Market downturns of the magnitude we have experienced lately elicit a wide range of emotions from investors; some are happy smiles (mostly from young investors), but others include fear and anxiety. Most long-term investors are aware that time heals bad markets, but it is difficult to fault anyone who is feeling distressed over swiftly falling account balances.
Fear of death has been shown to be less scary to most people than fear of outliving their money. Occasional market routs illustrate to us that only a handful of Americans are so financially well-off that they have virtually no risk of going broke. Reacting to downturns in a positive manner may be difficult without good advisors. Seeking excessive safety often results in making poor financial decisions.
The term annuity refers to any financial asset that provides lifetime income to the owner. Lifetime income is among the goals set forth in any comprehensive financial plan. Very few lifetime income vehicles exist, and all have some drawbacks. Many, such as work-provided pensions, both public and private, are simply unavailable to most people. Social Security is widely available, but inadequate for complete retirement funding. Further, most lifetime income streams lose purchasing power over time, due to inflationary influences on our daily cost of living. In many cases, Social Security and pensions need to be individually supplemented.
Social Security is the most common lifetime annuity in the U.S. Most people do not think of Social Security as an annuity, but it is. Other lifetime income streams are provided by private and public pensions. Social Security is not to be confused with a public pension, which is earned over years of employment by the government.
Throughout our years in the financial planning business, we have come to describe Social Security as “the world’s greatest annuity.” Imagine a financial product that can tax citizens to fund the Plan, rather than to depend solely on the individual annuity owner!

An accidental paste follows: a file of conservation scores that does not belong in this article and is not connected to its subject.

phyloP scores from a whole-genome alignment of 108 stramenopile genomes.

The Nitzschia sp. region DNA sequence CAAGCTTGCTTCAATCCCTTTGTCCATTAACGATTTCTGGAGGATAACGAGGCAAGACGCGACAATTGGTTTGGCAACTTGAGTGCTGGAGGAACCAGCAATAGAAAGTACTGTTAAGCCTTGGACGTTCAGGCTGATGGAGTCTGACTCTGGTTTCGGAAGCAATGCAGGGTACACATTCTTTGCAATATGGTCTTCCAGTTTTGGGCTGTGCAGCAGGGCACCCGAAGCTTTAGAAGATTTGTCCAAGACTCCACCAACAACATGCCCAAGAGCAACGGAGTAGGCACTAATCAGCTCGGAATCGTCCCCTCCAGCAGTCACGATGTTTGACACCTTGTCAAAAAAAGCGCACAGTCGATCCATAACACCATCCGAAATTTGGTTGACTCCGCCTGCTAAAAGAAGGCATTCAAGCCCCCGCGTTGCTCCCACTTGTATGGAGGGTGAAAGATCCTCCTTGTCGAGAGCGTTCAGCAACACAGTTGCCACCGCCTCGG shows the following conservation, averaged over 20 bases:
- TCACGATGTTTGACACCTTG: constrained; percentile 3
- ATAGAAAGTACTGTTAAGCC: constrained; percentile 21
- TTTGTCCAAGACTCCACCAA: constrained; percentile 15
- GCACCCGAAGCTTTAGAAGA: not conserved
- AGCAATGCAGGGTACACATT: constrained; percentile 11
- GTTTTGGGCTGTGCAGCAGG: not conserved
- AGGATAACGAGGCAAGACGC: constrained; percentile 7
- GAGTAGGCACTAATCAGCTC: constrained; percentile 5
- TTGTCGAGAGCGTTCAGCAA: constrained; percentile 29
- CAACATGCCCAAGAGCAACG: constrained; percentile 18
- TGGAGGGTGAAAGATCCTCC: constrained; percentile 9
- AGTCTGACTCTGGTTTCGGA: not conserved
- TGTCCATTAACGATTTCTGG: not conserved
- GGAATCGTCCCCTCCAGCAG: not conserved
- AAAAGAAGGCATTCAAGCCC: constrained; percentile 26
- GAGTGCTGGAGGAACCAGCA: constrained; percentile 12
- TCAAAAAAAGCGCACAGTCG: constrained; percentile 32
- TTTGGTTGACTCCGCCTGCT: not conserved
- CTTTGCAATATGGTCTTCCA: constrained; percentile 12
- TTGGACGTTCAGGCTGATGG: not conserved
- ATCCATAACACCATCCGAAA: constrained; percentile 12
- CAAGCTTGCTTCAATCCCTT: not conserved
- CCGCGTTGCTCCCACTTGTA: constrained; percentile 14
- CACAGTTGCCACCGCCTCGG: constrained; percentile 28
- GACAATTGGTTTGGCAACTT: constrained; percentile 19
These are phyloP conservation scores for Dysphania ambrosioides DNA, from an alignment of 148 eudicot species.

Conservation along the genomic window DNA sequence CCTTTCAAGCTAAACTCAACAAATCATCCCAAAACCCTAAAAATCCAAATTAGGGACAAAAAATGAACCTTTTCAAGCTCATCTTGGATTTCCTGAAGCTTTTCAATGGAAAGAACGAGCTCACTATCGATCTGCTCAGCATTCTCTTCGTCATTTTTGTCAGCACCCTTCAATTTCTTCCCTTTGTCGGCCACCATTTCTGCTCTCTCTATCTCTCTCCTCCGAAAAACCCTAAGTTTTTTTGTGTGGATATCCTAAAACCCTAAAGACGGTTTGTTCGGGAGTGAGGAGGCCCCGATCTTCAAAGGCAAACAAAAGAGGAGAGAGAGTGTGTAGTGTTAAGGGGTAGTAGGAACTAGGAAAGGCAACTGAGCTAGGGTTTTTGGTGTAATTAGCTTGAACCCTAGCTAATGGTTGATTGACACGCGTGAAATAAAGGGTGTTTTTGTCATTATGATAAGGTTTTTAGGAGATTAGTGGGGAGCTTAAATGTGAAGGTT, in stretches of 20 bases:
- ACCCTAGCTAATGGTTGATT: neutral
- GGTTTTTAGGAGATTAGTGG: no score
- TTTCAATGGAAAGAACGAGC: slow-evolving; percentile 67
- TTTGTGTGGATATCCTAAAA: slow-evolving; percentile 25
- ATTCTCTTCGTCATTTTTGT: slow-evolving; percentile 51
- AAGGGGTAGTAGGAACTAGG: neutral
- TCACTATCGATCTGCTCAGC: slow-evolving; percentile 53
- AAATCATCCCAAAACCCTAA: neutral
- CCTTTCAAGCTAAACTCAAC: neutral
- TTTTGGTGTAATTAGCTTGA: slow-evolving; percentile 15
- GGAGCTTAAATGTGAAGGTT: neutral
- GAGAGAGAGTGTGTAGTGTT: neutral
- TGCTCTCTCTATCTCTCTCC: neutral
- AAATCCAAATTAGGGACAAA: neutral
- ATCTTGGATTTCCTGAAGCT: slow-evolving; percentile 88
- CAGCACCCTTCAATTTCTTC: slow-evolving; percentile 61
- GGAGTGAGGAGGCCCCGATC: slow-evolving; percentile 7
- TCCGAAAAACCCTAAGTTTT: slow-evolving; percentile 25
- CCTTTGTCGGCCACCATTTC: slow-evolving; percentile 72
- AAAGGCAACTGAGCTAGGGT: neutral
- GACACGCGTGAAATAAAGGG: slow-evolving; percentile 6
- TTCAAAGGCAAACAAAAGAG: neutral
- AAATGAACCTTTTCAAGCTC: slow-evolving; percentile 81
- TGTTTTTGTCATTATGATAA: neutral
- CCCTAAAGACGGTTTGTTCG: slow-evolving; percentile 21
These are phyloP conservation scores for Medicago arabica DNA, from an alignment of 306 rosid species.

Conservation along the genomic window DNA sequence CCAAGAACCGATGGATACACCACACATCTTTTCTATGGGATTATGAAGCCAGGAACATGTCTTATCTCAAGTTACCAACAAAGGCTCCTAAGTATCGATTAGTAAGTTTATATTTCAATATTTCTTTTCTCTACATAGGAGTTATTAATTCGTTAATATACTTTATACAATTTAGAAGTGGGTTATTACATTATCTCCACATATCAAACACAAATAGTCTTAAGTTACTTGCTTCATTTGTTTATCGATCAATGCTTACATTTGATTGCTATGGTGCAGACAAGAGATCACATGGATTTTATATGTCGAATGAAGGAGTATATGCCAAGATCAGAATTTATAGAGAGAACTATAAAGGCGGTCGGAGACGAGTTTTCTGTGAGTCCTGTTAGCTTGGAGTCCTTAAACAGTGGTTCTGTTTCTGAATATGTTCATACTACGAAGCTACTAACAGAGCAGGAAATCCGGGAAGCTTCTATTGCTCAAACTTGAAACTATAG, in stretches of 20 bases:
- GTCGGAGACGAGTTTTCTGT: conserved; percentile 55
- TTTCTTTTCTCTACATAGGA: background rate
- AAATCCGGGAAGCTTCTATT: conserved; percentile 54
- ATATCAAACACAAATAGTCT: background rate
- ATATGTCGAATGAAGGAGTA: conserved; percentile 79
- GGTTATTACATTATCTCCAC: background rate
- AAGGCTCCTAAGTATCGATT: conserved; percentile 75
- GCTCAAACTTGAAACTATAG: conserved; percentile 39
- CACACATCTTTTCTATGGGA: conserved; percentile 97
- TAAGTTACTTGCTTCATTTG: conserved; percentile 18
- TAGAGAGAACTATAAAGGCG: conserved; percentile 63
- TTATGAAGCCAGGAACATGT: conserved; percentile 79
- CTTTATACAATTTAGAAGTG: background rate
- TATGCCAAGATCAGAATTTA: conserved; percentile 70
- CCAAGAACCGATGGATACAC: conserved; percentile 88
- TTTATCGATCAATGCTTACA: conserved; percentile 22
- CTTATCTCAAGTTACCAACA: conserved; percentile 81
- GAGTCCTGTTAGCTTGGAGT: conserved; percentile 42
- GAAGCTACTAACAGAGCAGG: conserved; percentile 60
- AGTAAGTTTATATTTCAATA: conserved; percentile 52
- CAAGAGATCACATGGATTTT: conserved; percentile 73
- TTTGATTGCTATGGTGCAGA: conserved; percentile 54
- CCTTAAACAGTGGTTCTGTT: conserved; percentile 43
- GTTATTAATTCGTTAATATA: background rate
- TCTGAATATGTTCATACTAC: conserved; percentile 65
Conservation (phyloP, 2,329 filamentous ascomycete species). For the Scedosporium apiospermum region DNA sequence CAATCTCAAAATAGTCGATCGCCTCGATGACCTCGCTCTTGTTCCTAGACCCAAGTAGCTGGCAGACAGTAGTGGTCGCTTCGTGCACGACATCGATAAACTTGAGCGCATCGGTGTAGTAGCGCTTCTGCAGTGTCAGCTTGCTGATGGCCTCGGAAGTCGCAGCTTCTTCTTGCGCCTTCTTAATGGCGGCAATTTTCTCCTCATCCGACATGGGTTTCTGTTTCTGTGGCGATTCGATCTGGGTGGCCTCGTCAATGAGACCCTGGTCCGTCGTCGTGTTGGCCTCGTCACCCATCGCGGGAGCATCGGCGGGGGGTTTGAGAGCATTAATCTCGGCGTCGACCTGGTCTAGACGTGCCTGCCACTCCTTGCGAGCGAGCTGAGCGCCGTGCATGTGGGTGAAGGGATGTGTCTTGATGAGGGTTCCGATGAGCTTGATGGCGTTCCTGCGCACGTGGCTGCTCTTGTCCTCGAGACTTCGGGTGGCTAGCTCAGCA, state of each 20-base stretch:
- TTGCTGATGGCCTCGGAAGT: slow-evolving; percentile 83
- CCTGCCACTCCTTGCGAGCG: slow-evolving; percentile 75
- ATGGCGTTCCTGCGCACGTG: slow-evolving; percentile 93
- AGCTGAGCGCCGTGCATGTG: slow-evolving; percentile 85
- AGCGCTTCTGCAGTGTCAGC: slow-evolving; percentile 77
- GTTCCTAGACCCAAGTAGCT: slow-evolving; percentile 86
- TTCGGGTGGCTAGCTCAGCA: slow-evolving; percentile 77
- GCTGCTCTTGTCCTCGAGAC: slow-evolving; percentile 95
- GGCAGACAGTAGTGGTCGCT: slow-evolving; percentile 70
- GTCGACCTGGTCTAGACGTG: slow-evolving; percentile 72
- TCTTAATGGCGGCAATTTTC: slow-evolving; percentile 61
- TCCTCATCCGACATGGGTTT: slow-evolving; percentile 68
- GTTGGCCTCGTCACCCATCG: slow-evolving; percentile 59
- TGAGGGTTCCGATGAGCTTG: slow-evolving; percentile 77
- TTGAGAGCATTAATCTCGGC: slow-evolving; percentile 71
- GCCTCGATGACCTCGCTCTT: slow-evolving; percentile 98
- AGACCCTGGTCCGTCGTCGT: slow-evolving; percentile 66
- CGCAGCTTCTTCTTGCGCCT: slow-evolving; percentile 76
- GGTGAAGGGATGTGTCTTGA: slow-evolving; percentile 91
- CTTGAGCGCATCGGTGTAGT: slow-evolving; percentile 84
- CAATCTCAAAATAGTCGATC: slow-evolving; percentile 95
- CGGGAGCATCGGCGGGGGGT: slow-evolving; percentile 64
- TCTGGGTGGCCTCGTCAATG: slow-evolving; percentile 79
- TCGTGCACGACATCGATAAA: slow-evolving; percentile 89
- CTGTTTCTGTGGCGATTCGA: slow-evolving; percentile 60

Unfortunately, Social Security was never designed to be the sole source of retirement income for any participant. Making matters worse is the loss of purchasing power experienced by recipients due to insufficient Social Security Cost of Living Adjustments, or COLAs. In the past ten years alone, Social Security benefits have lost 18% of their purchasing power. Many private pensions have no COLA whatsoever, and lose purchasing power even faster than Social Security.
Obviously, depending only on Social Security for retirement income is a losing strategy, and most of us will have no pensions. That leaves private annuities as the only fallback products to supplement needed lifetime income.
Annuities are misunderstood (and often maligned) by most people, a situation exacerbated by unscrupulous insurance salespeople using misleading sales pitches. Unfortunately, the result is that too many inappropriate annuities are sold to unsuspecting customers, leaving gaps in their lifetime needs and/or nest egg values. Most often this situation arises from an unscrupulous quest for large commissions by the salespeople.
Solving for lifetime income is a central concept of Comprehensive Financial Panning. Annuities play a role in the process, and good advisors (preferably fee-only fiduciaries who have earned the CFP® designation) understand how annuities fit into a lifetime income plan. We understand the specific and limited role annuities play when assisting clients to not outlive their money. Annuities occupy an important role in financial planning, but their judicious use is critical to success.
Van Wie Financial does not sell insurance products, and we never receive compensation from people who do sell annuities and other insurance products.
Van Wie Financial is a fee-only fiduciary firm. For a reason.